3 Ways to Make Content Marketing Work for You

The term “content marketing” may be the latest and hottest term out there right now, but it’s actually a new name for a tried-and-true approach to developing new customers as well as retaining current customers.

The name of that tried-and-true approach? Good old fashioned connection.

Content marketing is, at its simplest terms, a method of fostering a connection with your customers by providing them with information that is useful, relevant, and meaningful. This connection, if done properly, doesn’t feel forced. Rather, it feels as natural and comfortable as a conversation with a friend.

What’s so great about content marketing?

Content marketing allows a company to step out from behind its mission statement and build its brand based on its expertise, resulting in customer trust. By amending the adage of “the customer is always right” to read “the customer comes first,” a company can address its product offering in a way that focuses on the customer’s needs and interests rather than merely what the company can offer them. By utilizing digital media such as the company website, e-newsletters, blog, and social media, as well as more traditional methods including business expos and conferences, a company can deliver their expertise to customers in a way that far outsells “sales” methods.

content marketing tools

Perhaps the greatest thing about content marketing is the way it cuts through the clutter and pitch of more traditional marketing methods. No one wants to be “sold to” – in fact, most of us skip commercials whenever we can, mistrust a great deal of what comes into our inboxes, toss out junk mail, and refuse to answer telemarketing calls. In the modern world of marketing, hype has been downgraded. Content marketing takes a different tactic to reach customers.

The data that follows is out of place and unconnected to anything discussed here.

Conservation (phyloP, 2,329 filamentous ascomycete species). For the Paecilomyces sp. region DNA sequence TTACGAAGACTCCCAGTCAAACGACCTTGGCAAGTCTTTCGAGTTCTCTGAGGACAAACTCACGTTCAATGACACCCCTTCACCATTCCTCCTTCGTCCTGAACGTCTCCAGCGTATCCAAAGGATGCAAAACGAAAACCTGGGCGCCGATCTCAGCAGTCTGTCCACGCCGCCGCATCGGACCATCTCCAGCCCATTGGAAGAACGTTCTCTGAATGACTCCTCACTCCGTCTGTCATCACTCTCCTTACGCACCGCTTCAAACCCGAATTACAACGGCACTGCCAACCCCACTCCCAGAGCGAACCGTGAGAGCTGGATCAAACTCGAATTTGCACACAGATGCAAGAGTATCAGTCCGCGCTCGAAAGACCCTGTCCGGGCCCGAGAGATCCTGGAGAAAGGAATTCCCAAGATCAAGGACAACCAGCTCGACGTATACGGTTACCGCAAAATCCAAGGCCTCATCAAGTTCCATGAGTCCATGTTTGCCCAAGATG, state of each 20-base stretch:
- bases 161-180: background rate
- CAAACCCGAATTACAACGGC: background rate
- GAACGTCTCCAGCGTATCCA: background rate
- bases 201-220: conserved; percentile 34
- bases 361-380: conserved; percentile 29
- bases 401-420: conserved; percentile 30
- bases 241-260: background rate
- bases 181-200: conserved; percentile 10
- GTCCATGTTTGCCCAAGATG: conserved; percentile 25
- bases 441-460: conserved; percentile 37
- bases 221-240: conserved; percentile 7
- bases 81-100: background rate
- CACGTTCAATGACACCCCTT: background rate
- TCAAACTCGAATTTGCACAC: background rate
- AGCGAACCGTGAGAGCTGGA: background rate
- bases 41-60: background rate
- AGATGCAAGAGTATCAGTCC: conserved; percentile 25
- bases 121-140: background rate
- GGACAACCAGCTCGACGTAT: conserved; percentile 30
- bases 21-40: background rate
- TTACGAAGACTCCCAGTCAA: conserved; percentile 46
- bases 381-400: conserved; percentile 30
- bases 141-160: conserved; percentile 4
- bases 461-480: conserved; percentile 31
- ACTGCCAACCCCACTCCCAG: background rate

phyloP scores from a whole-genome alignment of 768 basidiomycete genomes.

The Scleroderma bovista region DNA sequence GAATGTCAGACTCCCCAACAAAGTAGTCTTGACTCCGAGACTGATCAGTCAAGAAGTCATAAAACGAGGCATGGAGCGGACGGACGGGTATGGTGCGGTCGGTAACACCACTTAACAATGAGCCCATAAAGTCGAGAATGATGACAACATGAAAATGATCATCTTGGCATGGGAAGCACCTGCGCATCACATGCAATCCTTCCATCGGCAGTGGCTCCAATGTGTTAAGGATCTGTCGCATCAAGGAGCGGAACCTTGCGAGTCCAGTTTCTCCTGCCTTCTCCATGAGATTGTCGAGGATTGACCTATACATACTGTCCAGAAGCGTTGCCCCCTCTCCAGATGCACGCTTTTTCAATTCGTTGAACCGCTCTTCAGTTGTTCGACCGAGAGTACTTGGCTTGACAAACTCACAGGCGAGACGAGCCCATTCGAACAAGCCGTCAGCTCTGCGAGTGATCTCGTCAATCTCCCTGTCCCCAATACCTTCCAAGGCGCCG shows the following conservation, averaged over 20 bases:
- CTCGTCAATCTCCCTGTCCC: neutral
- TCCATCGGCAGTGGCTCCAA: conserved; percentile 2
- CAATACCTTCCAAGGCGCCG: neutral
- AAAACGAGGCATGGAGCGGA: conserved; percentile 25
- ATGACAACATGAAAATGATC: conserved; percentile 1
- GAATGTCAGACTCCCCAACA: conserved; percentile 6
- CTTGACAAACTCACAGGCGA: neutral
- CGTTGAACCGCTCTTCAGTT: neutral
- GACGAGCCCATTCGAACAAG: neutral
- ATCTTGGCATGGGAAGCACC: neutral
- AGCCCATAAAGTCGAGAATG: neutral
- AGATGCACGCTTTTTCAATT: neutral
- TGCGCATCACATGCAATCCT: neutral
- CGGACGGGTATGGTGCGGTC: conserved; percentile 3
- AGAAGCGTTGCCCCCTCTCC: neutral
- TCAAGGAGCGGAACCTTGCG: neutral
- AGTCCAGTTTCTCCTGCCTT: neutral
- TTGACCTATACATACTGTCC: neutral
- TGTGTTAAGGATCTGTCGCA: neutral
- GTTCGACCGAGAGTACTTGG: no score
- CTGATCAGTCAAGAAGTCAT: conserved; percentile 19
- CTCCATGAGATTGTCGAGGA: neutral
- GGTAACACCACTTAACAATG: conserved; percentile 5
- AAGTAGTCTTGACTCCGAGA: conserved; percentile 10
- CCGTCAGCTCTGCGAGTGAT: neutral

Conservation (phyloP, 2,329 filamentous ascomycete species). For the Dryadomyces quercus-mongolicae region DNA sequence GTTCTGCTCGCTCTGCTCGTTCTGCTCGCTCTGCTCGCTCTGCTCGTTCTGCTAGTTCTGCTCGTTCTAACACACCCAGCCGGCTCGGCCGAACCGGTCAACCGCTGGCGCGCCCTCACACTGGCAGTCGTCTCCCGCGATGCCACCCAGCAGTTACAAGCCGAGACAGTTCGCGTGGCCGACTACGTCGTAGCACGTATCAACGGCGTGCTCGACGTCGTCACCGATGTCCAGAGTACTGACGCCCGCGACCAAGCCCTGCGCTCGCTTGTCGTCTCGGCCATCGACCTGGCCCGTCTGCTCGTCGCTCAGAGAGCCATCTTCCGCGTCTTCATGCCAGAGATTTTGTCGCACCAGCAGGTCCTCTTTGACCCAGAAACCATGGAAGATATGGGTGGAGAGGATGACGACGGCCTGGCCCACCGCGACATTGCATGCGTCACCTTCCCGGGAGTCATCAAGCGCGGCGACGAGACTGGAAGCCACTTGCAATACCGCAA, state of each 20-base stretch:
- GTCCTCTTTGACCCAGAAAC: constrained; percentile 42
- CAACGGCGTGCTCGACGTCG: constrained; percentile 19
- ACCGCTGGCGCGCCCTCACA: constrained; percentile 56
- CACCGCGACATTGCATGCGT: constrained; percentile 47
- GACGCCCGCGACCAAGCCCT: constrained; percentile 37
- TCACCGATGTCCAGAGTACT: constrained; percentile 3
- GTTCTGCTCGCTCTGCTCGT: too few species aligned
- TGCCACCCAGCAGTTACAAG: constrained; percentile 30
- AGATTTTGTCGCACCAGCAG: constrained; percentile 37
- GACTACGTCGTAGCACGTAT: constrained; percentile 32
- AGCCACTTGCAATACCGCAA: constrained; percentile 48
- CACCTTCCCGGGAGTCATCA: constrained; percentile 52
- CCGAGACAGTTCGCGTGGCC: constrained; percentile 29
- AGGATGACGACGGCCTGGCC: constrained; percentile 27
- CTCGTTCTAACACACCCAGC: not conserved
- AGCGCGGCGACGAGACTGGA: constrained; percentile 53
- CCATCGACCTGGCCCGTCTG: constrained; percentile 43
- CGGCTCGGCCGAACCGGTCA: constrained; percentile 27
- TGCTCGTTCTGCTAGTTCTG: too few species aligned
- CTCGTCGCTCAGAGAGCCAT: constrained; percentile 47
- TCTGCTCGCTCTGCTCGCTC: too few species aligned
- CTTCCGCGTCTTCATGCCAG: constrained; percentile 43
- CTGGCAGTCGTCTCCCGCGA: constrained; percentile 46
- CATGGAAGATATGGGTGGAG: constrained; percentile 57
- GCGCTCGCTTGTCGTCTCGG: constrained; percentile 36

How do I make content marketing work for my business?

Today’s consumer is a lot savvier, not to mention a lot more pressed for time and attention. To make content marketing work for your business, you’ve got to have three elements in place:

  • Content – This is where you provide your expertise. Don’t spend all your time and your customer’s attention on your product or service. Talk to them about solving problems. Make your content about the bigger picture.
  • Connection – Talk to your customer like you would a friend. If your content addresses the issues facing your customer, you’ll generate trust. Trust is invaluable, particularly when you’re working to rise above all the other marketing messages out there competing for attention. Pursue the avenues for connection that make sense for your business, from social media to your website to blogs, and be consistent in the message you share across the board.
  • Communication – Respond to your customers, regardless if they have praise or criticism for your company. By responding you acknowledge both the things you’re doing well and the things that need a bit more attention. Take care in the tone you use in response, however. If it seems to be a canned response, you’ll undo all the connection you’ve worked so hard to establish.

If it seems that content marketing is just one long conversation between you and your customers, you’re right. The world is both larger and smaller than ever before, and you must make your content valuable, beneficial, and userful for your audience. If you approach it with a sincere desire to provide your expertise and assistance to your customer, you will reap the benefits of genuine connection.